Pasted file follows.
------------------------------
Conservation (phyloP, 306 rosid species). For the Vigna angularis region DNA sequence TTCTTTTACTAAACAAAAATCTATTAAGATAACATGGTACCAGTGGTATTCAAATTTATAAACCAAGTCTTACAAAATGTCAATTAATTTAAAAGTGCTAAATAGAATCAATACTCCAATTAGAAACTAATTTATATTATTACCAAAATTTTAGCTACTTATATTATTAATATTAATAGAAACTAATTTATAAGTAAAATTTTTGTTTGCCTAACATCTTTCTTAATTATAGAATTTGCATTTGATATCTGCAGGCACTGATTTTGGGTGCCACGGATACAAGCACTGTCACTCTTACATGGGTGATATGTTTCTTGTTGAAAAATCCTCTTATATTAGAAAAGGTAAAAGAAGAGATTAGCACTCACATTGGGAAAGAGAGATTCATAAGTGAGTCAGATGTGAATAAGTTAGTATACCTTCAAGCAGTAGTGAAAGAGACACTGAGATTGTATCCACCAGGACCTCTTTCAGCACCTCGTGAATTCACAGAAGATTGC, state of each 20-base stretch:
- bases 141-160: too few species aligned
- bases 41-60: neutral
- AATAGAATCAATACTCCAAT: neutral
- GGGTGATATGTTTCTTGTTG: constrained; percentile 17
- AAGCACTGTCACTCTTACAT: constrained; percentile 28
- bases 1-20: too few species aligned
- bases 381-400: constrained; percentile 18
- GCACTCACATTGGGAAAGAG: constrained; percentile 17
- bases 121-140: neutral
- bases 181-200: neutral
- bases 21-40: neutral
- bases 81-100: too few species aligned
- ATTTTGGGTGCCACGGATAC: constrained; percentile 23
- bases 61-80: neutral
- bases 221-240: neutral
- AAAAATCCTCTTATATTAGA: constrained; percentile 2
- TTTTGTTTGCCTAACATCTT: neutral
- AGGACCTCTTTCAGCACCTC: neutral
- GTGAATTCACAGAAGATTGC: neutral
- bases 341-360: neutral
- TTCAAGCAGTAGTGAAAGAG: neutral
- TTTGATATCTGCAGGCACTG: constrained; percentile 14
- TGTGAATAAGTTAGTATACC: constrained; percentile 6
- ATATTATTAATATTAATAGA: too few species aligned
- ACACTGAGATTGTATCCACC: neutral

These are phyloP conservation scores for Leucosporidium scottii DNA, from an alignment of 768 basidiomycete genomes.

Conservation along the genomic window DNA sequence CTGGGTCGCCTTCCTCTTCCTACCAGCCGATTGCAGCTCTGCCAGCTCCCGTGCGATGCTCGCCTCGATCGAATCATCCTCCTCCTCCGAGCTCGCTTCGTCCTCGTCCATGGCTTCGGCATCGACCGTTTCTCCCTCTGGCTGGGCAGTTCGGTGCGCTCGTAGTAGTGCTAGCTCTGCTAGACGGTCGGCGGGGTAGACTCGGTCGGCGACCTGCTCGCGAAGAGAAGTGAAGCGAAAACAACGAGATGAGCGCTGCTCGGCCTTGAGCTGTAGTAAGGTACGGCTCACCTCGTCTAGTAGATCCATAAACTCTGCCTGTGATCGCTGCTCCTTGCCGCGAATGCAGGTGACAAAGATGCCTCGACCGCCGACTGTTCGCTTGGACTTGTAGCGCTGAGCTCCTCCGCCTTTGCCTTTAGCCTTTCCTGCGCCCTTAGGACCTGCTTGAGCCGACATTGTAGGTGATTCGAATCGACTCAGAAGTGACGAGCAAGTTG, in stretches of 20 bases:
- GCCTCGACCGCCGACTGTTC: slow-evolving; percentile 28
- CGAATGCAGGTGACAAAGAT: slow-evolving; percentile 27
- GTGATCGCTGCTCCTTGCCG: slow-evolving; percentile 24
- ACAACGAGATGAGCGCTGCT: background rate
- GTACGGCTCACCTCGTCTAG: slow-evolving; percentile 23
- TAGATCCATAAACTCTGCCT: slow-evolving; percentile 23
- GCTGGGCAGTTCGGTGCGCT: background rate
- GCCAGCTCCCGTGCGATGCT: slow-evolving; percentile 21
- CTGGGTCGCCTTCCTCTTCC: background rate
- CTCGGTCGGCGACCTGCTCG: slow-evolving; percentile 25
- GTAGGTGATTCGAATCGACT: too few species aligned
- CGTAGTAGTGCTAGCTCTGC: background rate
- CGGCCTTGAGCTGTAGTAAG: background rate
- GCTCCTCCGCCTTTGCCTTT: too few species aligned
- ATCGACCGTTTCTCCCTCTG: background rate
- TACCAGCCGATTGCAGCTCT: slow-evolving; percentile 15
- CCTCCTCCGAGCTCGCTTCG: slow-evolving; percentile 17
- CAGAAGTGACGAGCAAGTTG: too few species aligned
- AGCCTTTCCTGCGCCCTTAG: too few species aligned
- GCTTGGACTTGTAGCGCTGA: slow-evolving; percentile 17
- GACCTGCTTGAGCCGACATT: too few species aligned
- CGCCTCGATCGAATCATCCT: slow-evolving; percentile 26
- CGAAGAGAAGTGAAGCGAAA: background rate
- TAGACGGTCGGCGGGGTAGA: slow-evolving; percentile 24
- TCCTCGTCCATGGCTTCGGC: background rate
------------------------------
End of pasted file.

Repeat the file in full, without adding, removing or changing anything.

Conservation (phyloP, 306 rosid species). For the Vigna angularis region DNA sequence TTCTTTTACTAAACAAAAATCTATTAAGATAACATGGTACCAGTGGTATTCAAATTTATAAACCAAGTCTTACAAAATGTCAATTAATTTAAAAGTGCTAAATAGAATCAATACTCCAATTAGAAACTAATTTATATTATTACCAAAATTTTAGCTACTTATATTATTAATATTAATAGAAACTAATTTATAAGTAAAATTTTTGTTTGCCTAACATCTTTCTTAATTATAGAATTTGCATTTGATATCTGCAGGCACTGATTTTGGGTGCCACGGATACAAGCACTGTCACTCTTACATGGGTGATATGTTTCTTGTTGAAAAATCCTCTTATATTAGAAAAGGTAAAAGAAGAGATTAGCACTCACATTGGGAAAGAGAGATTCATAAGTGAGTCAGATGTGAATAAGTTAGTATACCTTCAAGCAGTAGTGAAAGAGACACTGAGATTGTATCCACCAGGACCTCTTTCAGCACCTCGTGAATTCACAGAAGATTGC, state of each 20-base stretch:
- bases 141-160: too few species aligned
- bases 41-60: neutral
- AATAGAATCAATACTCCAAT: neutral
- GGGTGATATGTTTCTTGTTG: constrained; percentile 17
- AAGCACTGTCACTCTTACAT: constrained; percentile 28
- bases 1-20: too few species aligned
- bases 381-400: constrained; percentile 18
- GCACTCACATTGGGAAAGAG: constrained; percentile 17
- bases 121-140: neutral
- bases 181-200: neutral
- bases 21-40: neutral
- bases 81-100: too few species aligned
- ATTTTGGGTGCCACGGATAC: constrained; percentile 23
- bases 61-80: neutral
- bases 221-240: neutral
- AAAAATCCTCTTATATTAGA: constrained; percentile 2
- TTTTGTTTGCCTAACATCTT: neutral
- AGGACCTCTTTCAGCACCTC: neutral
- GTGAATTCACAGAAGATTGC: neutral
- bases 341-360: neutral
- TTCAAGCAGTAGTGAAAGAG: neutral
- TTTGATATCTGCAGGCACTG: constrained; percentile 14
- TGTGAATAAGTTAGTATACC: constrained; percentile 6
- ATATTATTAATATTAATAGA: too few species aligned
- ACACTGAGATTGTATCCACC: neutral

These are phyloP conservation scores for Leucosporidium scottii DNA, from an alignment of 768 basidiomycete genomes.

Conservation along the genomic window DNA sequence CTGGGTCGCCTTCCTCTTCCTACCAGCCGATTGCAGCTCTGCCAGCTCCCGTGCGATGCTCGCCTCGATCGAATCATCCTCCTCCTCCGAGCTCGCTTCGTCCTCGTCCATGGCTTCGGCATCGACCGTTTCTCCCTCTGGCTGGGCAGTTCGGTGCGCTCGTAGTAGTGCTAGCTCTGCTAGACGGTCGGCGGGGTAGACTCGGTCGGCGACCTGCTCGCGAAGAGAAGTGAAGCGAAAACAACGAGATGAGCGCTGCTCGGCCTTGAGCTGTAGTAAGGTACGGCTCACCTCGTCTAGTAGATCCATAAACTCTGCCTGTGATCGCTGCTCCTTGCCGCGAATGCAGGTGACAAAGATGCCTCGACCGCCGACTGTTCGCTTGGACTTGTAGCGCTGAGCTCCTCCGCCTTTGCCTTTAGCCTTTCCTGCGCCCTTAGGACCTGCTTGAGCCGACATTGTAGGTGATTCGAATCGACTCAGAAGTGACGAGCAAGTTG, in stretches of 20 bases:
- GCCTCGACCGCCGACTGTTC: slow-evolving; percentile 28
- CGAATGCAGGTGACAAAGAT: slow-evolving; percentile 27
- GTGATCGCTGCTCCTTGCCG: slow-evolving; percentile 24
- ACAACGAGATGAGCGCTGCT: background rate
- GTACGGCTCACCTCGTCTAG: slow-evolving; percentile 23
- TAGATCCATAAACTCTGCCT: slow-evolving; percentile 23
- GCTGGGCAGTTCGGTGCGCT: background rate
- GCCAGCTCCCGTGCGATGCT: slow-evolving; percentile 21
- CTGGGTCGCCTTCCTCTTCC: background rate
- CTCGGTCGGCGACCTGCTCG: slow-evolving; percentile 25
- GTAGGTGATTCGAATCGACT: too few species aligned
- CGTAGTAGTGCTAGCTCTGC: background rate
- CGGCCTTGAGCTGTAGTAAG: background rate
- GCTCCTCCGCCTTTGCCTTT: too few species aligned
- ATCGACCGTTTCTCCCTCTG: background rate
- TACCAGCCGATTGCAGCTCT: slow-evolving; percentile 15
- CCTCCTCCGAGCTCGCTTCG: slow-evolving; percentile 17
- CAGAAGTGACGAGCAAGTTG: too few species aligned
- AGCCTTTCCTGCGCCCTTAG: too few species aligned
- GCTTGGACTTGTAGCGCTGA: slow-evolving; percentile 17
- GACCTGCTTGAGCCGACATT: too few species aligned
- CGCCTCGATCGAATCATCCT: slow-evolving; percentile 26
- CGAAGAGAAGTGAAGCGAAA: background rate
- TAGACGGTCGGCGGGGTAGA: slow-evolving; percentile 24
- TCCTCGTCCATGGCTTCGGC: background rate